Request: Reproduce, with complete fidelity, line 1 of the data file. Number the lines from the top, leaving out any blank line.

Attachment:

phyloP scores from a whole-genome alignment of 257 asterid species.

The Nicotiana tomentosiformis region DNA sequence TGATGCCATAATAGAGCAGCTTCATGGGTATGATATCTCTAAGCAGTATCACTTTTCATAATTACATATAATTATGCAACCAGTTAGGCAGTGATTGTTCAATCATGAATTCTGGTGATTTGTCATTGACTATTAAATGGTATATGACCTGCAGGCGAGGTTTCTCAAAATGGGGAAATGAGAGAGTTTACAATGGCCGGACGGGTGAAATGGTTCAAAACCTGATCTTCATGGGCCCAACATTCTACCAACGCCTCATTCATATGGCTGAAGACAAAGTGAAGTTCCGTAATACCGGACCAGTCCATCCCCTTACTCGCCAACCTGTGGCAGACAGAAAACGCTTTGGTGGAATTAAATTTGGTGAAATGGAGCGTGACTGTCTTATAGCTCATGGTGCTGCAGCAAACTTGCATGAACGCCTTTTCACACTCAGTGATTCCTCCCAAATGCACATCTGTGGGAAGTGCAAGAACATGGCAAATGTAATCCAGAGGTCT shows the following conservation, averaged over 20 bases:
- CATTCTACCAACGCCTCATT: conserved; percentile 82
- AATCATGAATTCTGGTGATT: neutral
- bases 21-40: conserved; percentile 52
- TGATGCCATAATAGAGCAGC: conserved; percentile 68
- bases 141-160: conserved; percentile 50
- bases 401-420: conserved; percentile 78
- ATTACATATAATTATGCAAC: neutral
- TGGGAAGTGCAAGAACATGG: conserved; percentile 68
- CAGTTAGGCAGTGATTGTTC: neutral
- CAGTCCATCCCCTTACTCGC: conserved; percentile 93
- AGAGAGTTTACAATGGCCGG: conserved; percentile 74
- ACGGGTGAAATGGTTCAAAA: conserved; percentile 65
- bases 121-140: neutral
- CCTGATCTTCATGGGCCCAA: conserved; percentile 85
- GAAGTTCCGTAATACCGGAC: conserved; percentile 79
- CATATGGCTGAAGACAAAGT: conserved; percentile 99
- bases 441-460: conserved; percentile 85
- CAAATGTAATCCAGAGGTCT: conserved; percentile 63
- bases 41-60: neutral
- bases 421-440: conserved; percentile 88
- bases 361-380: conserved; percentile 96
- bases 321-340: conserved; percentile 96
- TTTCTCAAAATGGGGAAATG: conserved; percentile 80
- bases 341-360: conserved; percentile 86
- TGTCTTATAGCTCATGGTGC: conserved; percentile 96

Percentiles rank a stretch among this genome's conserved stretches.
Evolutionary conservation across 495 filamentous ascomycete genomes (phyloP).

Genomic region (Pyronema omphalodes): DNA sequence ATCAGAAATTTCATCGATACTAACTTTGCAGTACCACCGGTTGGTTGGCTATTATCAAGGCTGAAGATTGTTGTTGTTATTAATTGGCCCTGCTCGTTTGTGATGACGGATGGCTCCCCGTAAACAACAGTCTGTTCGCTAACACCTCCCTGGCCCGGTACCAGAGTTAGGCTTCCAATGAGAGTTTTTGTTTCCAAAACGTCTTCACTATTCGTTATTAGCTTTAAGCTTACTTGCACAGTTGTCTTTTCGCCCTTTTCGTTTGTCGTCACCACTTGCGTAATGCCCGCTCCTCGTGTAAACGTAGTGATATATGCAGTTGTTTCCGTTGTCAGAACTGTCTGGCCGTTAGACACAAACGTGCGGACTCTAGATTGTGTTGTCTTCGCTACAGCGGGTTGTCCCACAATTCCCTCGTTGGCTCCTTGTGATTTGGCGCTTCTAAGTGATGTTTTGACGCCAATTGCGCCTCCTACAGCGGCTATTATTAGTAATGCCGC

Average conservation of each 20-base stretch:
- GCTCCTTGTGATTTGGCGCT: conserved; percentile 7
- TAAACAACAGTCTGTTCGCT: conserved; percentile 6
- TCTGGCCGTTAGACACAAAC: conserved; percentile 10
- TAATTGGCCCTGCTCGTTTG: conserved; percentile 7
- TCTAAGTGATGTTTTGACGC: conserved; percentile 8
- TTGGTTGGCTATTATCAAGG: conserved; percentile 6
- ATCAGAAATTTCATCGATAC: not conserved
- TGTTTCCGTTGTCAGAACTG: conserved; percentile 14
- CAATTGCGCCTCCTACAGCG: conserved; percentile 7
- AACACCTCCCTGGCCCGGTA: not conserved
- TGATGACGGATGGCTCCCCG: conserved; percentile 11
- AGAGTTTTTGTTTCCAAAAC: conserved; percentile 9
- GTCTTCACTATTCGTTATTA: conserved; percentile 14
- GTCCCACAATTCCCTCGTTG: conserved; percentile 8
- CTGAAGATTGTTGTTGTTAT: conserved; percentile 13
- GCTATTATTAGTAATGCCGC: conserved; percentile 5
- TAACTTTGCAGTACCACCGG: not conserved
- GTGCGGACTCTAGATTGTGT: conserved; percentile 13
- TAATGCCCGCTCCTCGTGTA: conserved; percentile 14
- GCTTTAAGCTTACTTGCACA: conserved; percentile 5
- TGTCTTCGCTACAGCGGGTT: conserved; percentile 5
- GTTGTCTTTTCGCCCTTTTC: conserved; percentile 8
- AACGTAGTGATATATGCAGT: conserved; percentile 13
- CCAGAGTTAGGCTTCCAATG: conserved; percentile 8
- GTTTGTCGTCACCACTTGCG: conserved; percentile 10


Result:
phyloP scores from a whole-genome alignment of 257 asterid species.